Hydroxychloroquine in the current study was associated with longer length of stay in both univariate and multivariate analysis. Similarly, hydroxychloroquine with or without azithromycin was associated with longer length of stay in both univariate and multivariate analysis in a retrospective cohort design 20. However, most of the previous studies either did not focus on the length of stay as an outcome or could not find benefit of hydroxychloroquine on the length of stay 21, 22. It should be mentioned that the length of stay may be easily affected by the hospital capacity and discharge polices 20.

    The patients in the current study who were receiving hydroxychloroquine experienced negative outcomes including ICU admission and intubation, which largely disappeared in multivariate analysis adjusted for several factors including disease severity and concomitant use of azithromycin. This finding may indicate that the above negative outcomes were not caused by hydroxychloroquine itself but rather by the difference between treatment groups as regards clinical picture, severity, and other received treatments. Similarly, previous studies could not detect any significant increase in ICU admission or intubation in patients receiving hydroxychloroquine 19, 21, 23.

    The current study showed that hydroxychloroquine was associated with an insignificant increase in mortality that completely disappeared in multivariate analysis. Previous studies examining the impact of hydroxychloroquine on all-cause mortality were conflicting and probably changing overtime. For example, earlier meta-analysis reports that included few studies published before the end of April 2020 showed a significant increase in mortality among patients receiving hydroxychloroquine, with risk ratios above two 19, 24. However, the majority of include studies were observation with high level of heterogeneity due to variable doses, disease severity, and concomitant treatments. Later meta-analysis reports that included more recent studies published up to June or July 2020 found no significant increase in mortality among patients receiving hydroxychloroquine 16, 17, 25, 26. A recent local prospective cohort study (pre-review publication) showed that hydroxychloroquine was associated with lower hospital admission and mortality among outpatients with mild-moderate COVID-19 symptoms 27. The apparently conflicting finding may underscore the variability of the outcome by the type of patient and severity of the disease. Interestingly, a two recent report showed a significant increase in mortality only among patients who were receiving both hydroxychloroquine and azithromycin 25, 26. Consistently, a sub-analysis of the current data showed that this group had the worst outcome in univariate analysis, probably because physicians were reserving hydroxychloroquine/azithromycin combination for severe/critical patients (data not shown). Additionally, adjustment for concomitant azithromycin use was a major factor that pushed the adjusted odds ratio for mortality towards null.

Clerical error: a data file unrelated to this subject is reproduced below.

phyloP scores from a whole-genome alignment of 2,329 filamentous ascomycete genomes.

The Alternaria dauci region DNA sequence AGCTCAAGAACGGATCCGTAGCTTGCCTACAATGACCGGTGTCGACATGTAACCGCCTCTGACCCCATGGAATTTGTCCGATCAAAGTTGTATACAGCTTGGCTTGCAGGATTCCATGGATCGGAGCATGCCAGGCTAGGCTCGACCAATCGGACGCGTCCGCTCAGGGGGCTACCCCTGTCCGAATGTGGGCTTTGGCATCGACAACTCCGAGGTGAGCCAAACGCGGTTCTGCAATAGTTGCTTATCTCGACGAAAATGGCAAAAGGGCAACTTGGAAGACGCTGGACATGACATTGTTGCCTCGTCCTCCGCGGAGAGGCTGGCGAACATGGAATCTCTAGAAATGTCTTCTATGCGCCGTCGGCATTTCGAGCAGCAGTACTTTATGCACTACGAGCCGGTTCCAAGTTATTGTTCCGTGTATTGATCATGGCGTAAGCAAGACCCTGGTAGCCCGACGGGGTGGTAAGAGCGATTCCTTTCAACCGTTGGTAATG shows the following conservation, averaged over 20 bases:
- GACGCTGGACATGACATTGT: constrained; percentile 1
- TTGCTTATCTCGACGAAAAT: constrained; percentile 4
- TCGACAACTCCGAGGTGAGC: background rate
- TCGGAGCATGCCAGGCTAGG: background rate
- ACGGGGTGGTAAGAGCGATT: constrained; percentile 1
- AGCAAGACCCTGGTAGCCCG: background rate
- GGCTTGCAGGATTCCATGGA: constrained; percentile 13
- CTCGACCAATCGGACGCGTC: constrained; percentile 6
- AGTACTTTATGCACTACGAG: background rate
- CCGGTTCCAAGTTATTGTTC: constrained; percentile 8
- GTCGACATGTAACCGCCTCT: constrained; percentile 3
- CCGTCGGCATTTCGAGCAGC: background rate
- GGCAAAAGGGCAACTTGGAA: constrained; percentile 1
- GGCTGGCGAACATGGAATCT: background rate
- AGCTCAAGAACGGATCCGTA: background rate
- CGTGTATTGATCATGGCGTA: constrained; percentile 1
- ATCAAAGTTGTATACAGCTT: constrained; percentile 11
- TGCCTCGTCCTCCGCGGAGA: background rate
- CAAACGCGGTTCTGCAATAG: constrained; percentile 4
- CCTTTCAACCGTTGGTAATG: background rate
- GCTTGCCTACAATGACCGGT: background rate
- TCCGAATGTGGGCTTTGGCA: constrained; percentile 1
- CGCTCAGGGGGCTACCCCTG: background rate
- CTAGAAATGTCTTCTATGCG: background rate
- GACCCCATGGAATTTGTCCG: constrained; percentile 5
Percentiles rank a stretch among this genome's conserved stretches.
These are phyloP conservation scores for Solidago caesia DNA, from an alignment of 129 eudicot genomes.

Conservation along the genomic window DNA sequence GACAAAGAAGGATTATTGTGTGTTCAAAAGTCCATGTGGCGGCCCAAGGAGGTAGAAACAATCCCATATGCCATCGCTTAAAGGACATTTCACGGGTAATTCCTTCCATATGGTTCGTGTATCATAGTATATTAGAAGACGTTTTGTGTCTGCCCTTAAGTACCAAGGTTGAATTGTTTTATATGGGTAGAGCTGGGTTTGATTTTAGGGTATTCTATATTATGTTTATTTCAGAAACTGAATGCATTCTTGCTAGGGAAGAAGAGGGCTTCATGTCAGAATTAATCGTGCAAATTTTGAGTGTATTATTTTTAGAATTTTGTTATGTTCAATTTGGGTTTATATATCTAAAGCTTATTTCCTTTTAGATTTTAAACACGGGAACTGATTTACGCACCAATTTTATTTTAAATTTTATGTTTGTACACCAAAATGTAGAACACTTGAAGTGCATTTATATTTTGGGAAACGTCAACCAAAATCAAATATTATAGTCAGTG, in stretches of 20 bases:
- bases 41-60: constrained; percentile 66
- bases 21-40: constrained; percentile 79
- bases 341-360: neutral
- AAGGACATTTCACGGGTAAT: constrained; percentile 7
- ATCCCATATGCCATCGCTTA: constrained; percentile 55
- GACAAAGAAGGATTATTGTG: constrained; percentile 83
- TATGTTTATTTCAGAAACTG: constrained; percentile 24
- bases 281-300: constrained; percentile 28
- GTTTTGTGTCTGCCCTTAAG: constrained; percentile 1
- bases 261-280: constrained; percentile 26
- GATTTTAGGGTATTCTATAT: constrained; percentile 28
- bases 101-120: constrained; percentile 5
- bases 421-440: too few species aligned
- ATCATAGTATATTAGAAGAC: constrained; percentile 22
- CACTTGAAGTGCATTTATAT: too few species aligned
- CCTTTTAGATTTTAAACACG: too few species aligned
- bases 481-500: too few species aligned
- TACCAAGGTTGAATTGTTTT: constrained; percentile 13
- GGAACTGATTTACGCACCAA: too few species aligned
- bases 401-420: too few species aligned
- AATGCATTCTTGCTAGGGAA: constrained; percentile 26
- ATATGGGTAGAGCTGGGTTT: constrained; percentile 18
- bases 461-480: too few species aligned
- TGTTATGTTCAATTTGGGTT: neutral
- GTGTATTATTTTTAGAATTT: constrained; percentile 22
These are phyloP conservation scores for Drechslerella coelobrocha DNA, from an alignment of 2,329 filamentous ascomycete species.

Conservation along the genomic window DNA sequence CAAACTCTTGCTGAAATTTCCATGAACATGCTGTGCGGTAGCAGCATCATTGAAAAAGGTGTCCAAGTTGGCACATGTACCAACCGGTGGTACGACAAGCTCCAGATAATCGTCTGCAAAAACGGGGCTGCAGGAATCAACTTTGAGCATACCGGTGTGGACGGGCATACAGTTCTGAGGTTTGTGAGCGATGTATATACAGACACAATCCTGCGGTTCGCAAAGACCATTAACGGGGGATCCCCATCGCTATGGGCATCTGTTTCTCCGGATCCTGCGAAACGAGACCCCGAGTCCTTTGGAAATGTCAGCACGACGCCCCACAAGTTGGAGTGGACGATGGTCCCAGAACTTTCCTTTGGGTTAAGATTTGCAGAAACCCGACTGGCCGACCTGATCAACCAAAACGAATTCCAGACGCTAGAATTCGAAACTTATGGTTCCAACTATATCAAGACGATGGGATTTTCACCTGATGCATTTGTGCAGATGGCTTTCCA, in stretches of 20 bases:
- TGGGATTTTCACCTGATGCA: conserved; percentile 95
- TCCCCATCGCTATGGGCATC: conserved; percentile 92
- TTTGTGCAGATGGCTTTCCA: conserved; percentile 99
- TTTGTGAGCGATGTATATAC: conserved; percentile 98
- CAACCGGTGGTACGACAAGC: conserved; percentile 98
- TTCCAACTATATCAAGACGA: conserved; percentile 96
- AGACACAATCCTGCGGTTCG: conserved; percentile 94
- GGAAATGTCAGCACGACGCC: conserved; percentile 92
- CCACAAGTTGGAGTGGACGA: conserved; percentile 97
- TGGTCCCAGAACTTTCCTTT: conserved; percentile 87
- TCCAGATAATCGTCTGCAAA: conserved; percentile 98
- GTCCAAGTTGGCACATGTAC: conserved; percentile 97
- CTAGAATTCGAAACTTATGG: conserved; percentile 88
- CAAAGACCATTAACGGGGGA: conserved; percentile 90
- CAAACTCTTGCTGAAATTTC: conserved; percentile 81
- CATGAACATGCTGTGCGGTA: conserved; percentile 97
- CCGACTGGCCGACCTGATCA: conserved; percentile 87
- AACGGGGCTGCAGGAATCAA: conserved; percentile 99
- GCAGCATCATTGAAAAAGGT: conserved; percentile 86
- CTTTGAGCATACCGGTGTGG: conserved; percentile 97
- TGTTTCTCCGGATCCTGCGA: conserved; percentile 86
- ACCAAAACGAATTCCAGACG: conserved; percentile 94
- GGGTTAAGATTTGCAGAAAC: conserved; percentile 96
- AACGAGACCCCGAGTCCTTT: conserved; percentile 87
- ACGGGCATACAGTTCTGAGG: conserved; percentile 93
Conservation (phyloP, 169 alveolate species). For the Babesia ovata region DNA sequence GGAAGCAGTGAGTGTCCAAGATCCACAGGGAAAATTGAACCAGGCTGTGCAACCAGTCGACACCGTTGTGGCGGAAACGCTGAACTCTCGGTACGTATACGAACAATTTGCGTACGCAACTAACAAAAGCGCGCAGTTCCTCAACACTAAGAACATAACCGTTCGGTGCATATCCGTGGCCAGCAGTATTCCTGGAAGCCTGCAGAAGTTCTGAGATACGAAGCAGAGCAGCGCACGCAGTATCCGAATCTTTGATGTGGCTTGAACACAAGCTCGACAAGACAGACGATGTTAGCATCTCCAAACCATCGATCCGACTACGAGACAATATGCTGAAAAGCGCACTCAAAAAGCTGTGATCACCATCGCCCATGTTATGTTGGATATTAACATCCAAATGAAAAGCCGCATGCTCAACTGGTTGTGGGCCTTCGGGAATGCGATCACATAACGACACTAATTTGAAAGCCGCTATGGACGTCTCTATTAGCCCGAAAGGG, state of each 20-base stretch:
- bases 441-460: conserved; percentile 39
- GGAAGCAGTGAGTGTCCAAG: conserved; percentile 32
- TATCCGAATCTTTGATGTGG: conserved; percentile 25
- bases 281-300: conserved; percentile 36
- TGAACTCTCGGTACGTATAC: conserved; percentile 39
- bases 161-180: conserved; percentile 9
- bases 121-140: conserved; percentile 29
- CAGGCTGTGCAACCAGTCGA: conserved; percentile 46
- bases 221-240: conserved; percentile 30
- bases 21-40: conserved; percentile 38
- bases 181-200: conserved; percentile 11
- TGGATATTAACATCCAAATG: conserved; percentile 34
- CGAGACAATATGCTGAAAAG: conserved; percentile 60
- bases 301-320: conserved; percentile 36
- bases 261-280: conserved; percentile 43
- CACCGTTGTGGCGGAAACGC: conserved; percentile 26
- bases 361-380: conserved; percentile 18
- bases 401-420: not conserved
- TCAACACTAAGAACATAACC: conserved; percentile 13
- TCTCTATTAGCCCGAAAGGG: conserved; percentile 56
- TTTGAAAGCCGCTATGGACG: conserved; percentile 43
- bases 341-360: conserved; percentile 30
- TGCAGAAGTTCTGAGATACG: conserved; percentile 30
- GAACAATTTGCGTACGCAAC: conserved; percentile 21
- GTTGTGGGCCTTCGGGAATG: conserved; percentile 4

The current study is considered the first study in Saudi Arabia to comprehensively examine the efficacy and safety of hydroxychloroquine in admitted patients. The study used a prospective multi-hospital design, included patients with different severity, and reported both univariate and multivariate analysis. Nevertheless, we acknowledge a number of limitations. The lack of randomization may have introduced selection bias. However, the observational design allowed for evaluation of actual treatment practices while adjusting for group differences at admission in multivariate analysis. The concomitant use of other types of treatments represented an important confounding factor for the current outcomes. However, it is probably unethical to deprive patients from other potential treatments at the time of pandemic with limited therapeutic information. Additionally, this has been adjusted for in multivariate analysis.

    In conclusion, hydroxychloroquine have been heavily used to treat patients with COVID-19 admitted to general hospitals in Saudi Arabia during the time of the study. Hydroxychloroquine was not associated with better clinical improvement and it was associated with longer length of stay. The observed univariate associations between hydroxychloroquine and negative outcomes such as ICU admission, intubation, and may be mortality can be can be largely explained by the differences between treatment groups in clinical severity and other received treatments. The current findings represent a significant addition to the debate about hydroxychloroquine use in COVID-19 pandemic.

    Acknowledgments

    Thanks for all staff at four hospitals who assisted in data collection and other study logistics

    Funding

    None received

    Disclosures

    The authors report no conflicts of interest in this work

    Statement

    All authors have been acknowledged as contributors of submitted work and fulfill the standard criteria for authorship. All authors have read and approved the submission of the current version of the manuscript. The material included in this manuscript is original and it has been neither published elsewhere nor submitted for publication simultaneously.